Teaching Leadership

In an increasingly complex, diverse and ambiguous world there is a growing need to develop effective leadership capacity in scientists. The scarcity of leadership development for scientists represents a substantive disadvantage for the discipline and its practitioners. It’s a necessity to develop leadership skills in concert with a science education so that our future science leaders have the capacity to meet the challenges of the modern world.

A science degree that teaches leadership

The Bachelor of Science Advanced - Global Challenges (Honours) at Monash University weaves leadership, policy, business, communication and entrepreneurship into a traditional science degree.  Leadership is explored throughout the four year degree within targeted units. The course aims is to develop global citizens who have the capacity to create impact through science by instigating action and affecting change in the broader community.  Underpinning the student's leadership development is the principle that leadership is an action that can be exercised by anybody with the tools to mobilise a group of people to achieve a new reality (e.g Heifetz et al. 2009).

Teaching approaches

Effective leadership development requires teaching activities that represent complex realities of human and organisational dynamics (Parks 2005).  Throughout the course students are given the opportunity to respond adaptively to shifting realities, to manage themselves in challenging situations and help other people tolerate disequilibrium. To teach leadership we use a range of experiential learning approaches within the classroom environment and through outreach with the broader community.  These experiential learning approaches include the following:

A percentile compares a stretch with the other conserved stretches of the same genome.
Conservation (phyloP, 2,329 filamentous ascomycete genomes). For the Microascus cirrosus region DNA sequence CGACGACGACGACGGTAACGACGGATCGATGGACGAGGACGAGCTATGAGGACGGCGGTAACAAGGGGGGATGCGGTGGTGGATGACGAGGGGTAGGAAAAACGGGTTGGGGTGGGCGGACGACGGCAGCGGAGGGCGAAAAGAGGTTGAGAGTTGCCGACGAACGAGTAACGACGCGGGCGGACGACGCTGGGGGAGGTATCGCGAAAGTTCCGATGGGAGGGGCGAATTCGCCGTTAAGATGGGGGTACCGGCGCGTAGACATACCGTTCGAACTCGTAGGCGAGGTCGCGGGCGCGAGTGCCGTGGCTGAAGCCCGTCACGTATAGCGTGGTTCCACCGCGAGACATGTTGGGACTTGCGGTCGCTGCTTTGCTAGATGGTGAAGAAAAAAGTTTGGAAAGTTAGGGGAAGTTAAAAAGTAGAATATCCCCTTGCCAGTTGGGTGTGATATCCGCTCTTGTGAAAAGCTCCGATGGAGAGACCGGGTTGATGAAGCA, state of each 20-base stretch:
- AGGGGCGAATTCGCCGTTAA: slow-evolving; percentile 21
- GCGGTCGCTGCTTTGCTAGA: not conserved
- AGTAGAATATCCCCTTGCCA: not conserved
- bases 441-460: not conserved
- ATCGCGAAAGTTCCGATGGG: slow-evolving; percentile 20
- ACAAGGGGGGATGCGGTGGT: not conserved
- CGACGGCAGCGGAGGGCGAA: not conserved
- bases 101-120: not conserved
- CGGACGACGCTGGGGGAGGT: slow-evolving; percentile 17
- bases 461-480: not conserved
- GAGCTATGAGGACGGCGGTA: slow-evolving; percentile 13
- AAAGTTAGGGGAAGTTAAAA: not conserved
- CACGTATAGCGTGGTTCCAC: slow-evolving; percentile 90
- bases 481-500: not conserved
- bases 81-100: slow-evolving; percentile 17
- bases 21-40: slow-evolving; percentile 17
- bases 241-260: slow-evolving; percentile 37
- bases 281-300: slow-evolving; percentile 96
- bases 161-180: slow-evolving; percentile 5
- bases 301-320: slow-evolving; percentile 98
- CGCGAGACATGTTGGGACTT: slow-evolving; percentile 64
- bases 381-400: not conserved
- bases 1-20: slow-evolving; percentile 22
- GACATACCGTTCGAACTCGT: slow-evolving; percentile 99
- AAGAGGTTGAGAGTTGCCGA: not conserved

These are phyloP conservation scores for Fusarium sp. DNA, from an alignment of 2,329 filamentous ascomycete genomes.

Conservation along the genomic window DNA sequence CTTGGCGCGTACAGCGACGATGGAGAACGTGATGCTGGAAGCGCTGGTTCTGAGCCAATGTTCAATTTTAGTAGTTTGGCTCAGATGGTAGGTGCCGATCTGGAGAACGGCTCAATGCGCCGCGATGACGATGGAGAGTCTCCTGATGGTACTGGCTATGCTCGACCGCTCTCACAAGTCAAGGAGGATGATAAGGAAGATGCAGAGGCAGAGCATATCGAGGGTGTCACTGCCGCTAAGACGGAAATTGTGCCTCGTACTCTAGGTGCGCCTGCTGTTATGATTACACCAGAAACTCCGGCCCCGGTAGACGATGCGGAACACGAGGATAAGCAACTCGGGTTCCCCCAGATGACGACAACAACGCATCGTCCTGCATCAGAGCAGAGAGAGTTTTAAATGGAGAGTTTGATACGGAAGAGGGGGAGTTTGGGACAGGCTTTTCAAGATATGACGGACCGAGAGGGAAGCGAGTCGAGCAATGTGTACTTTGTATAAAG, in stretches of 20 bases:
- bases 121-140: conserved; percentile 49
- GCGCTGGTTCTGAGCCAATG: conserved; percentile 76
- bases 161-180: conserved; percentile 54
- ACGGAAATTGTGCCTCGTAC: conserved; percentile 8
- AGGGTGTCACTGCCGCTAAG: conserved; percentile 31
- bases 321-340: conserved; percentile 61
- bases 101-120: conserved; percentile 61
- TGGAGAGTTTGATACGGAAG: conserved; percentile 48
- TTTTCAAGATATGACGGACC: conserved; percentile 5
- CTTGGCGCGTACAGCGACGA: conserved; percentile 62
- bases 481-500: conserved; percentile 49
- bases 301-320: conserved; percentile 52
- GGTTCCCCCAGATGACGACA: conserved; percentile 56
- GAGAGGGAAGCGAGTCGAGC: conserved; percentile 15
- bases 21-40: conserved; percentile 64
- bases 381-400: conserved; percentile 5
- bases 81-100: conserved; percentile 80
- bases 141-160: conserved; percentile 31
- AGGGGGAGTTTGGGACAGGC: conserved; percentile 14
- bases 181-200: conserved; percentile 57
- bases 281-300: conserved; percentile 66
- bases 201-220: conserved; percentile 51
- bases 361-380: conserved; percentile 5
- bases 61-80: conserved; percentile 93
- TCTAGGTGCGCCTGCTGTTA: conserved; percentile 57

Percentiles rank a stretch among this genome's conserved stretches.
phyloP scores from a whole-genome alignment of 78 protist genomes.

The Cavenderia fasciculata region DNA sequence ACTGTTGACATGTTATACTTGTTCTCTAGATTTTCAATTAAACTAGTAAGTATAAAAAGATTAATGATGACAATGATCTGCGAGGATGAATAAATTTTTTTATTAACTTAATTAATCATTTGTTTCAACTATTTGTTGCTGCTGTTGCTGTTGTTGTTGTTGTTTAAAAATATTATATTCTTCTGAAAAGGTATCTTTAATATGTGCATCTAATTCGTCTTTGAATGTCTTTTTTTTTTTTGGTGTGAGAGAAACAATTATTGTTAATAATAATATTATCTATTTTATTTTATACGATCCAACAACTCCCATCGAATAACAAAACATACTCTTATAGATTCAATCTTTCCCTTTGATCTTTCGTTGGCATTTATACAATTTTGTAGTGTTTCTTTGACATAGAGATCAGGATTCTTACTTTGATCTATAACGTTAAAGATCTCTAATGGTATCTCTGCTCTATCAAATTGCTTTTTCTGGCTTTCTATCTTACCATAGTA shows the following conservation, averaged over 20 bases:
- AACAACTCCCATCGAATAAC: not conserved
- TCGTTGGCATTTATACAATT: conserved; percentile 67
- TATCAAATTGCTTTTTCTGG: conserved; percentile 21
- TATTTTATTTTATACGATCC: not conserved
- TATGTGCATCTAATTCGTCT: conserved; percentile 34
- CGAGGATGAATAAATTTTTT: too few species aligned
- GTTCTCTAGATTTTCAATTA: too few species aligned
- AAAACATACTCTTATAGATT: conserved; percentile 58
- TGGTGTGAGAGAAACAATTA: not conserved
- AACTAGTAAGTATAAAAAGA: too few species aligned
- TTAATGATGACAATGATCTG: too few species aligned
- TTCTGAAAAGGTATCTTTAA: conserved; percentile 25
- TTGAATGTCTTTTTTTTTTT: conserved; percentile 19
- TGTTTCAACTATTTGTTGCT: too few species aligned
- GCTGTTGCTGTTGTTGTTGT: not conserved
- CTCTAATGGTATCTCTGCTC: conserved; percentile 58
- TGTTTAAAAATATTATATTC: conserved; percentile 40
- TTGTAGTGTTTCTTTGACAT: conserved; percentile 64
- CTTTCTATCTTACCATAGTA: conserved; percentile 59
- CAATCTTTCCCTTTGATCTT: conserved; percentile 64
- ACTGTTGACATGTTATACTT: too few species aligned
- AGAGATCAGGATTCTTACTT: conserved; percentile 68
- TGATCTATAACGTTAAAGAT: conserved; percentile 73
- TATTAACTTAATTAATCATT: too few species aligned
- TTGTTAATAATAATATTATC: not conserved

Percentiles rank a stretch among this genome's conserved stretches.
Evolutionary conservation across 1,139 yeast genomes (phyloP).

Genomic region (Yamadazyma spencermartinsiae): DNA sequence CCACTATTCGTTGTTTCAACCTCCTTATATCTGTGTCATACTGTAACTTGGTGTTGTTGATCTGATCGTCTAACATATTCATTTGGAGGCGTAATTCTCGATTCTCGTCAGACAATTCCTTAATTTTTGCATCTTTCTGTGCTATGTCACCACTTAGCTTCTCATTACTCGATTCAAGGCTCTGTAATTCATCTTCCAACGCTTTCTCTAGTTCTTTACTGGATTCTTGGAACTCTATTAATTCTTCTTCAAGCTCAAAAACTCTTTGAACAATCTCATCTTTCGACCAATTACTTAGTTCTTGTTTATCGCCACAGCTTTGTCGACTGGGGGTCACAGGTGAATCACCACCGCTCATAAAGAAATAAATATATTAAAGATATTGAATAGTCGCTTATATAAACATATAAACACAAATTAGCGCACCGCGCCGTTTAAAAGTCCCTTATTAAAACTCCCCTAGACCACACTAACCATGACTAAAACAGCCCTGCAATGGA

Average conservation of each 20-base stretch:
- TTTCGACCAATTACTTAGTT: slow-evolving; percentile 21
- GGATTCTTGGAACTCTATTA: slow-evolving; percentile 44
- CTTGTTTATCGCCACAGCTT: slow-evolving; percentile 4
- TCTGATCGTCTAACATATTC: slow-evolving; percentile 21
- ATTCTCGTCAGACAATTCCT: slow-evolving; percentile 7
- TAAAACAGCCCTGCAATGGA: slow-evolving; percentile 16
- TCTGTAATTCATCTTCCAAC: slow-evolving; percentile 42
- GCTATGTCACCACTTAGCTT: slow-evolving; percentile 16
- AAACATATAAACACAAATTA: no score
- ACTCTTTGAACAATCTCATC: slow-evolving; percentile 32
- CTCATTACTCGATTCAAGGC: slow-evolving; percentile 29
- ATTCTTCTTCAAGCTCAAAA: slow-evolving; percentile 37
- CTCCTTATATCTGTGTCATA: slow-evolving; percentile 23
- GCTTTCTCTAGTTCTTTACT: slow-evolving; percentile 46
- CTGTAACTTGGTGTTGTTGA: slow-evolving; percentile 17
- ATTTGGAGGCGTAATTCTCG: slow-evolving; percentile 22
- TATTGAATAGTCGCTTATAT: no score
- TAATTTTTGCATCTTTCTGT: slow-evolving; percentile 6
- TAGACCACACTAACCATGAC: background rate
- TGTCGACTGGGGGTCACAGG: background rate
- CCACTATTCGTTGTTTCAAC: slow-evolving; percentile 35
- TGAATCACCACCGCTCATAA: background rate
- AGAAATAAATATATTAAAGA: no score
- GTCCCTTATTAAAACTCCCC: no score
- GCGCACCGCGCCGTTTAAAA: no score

• Case-in-point teaching is an integral part of teaching adaptive leadership.  Case-in-point is an immersive teaching approach where participants use themselves and the dynamics of the group to generate opportunity for reflection and build leadership capacity (Johnston and Fern 2010).
  • The case method approach was developed at the Harvard Business School and is used to develop analytic and decision making strategies using real-life issues.
  • Immersive community outreach presents students with the complexities of leadership challenges.
  • Improvisation exposes students to creative problem solving, flexibility and stepping into the unknown. 
Students improvising during role playing.
Critical self-reflection is an essential leadership tool. Developing this skill allows students to simultaneously remain aware of the present whilst making strategic problem solving decisions encompassing broader social systems and organisational challenges.  Self-reflection provides a pause where the students can analyse what they are seeing, hearing and learning from their experiences (Blount 2007). Students undertake self-reflection after group work activities, leadership workshops and many of their experiential classes.